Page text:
Green Plains produced 296 million gallons of ethanol in the second quarter versus 275 million gallons for the same period in 2017. That was 80% of our operating capacity for the quarter. Ethanol production ran slower in the second quarter which is now going to be a thing of the past. Our approach going forward will be to run our plant to 90% or higher of our operating capacity. As a reminder, our regularly scheduled maintenance and amount of export products we produce can have an effect on our production rates during any quarter. But going forward, we will not flex our production down, which has had the unintended consequences of benefiting others rather than for the benefit of Green Plains shareholders as of late.

We've increased our production levels for the month of July, which with very little impact to EIA data and margins overall. While on paper the industry can easily produce 1.1 million barrels of ethanol per day, we are seeing an overall trend of higher repair and maintenance costs and inconsistent run rates more broadly, which we believe allows us to ramp production up as we have made the necessary repairs and maintenance as a top priority in any market conditions.

For our company, I have to say we are disappointed by the Federal Trade Commission decision to put us through second request related to the proposed GPP, Delek Logistics joint venture to acquire terminal assets from American Midstream. We along with Delek through the JV have decided to terminate our agreement to acquire the AMID terminal assets because there was no assurance we could overcome the regulatory obstacles from the FTC's review. We believe our resources should be placed on other initiatives such as the dropdown of our 50% ownership of the joint venture into JGP terminal Beaumont, Texas and other growth and acquisition opportunities for the Partnership.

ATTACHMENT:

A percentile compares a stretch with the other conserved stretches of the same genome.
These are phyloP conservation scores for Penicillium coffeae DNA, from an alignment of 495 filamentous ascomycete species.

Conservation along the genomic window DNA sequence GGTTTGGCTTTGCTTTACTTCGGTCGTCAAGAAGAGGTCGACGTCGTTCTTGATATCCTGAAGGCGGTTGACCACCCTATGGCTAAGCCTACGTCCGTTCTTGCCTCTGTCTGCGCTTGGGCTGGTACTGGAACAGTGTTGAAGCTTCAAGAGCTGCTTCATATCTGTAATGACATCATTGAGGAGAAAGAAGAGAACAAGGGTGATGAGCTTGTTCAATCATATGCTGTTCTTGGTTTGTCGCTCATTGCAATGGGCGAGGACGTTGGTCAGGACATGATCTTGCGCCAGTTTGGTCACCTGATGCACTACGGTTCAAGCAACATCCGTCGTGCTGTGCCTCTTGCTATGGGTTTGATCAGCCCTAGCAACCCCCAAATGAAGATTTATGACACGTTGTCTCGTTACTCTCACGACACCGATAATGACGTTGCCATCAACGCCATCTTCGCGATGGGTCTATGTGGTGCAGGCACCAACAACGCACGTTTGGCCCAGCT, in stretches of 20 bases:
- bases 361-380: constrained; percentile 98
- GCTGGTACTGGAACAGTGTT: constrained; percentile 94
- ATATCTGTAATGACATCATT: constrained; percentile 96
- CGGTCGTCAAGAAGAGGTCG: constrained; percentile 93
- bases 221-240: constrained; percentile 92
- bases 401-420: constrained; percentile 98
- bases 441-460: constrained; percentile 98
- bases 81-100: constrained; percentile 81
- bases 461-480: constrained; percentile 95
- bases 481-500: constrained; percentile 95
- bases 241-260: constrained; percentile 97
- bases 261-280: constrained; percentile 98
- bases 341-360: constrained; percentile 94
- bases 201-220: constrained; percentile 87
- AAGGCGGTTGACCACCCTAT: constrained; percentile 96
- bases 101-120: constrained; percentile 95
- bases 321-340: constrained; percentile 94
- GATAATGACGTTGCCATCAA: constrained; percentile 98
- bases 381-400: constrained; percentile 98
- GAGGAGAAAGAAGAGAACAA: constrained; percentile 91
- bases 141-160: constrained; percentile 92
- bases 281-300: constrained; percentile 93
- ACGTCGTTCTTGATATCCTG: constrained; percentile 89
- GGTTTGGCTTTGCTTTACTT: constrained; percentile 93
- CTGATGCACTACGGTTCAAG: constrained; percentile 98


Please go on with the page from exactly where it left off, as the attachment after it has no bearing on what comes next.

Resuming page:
Our company ethanol export volumes for the second quarter were 65.7 million gallons or 22% of our total production, with the majority moving through our terminal Beaumont. We await the outcome of numerous trade disputes which we believe provide great upside to our export volumes. Green Plains Partners reported $16.9 million of adjusted EBITDA and a coverage ratio of 0.97 times for the quarter and 1.03 times for the last four quarters.

As we ramp production volumes higher, we believe the Partnership will be in a position to capitalize on this effort and we expect our quarterly coverage ratio to be over 1 time for the rest of the year. The agribusiness and energy segment turned in a good quarter with $12.8 million of EBITDA. This performance was driven by our ongoing grain storage strategy of capturing the market carries and lifting the piles later in the year. While we have reduced inventories in all of our location, the opportunity to refill these locations is actually coming before harvest as farmers and commercial grain companies are making space for another year of large corn and bean crops.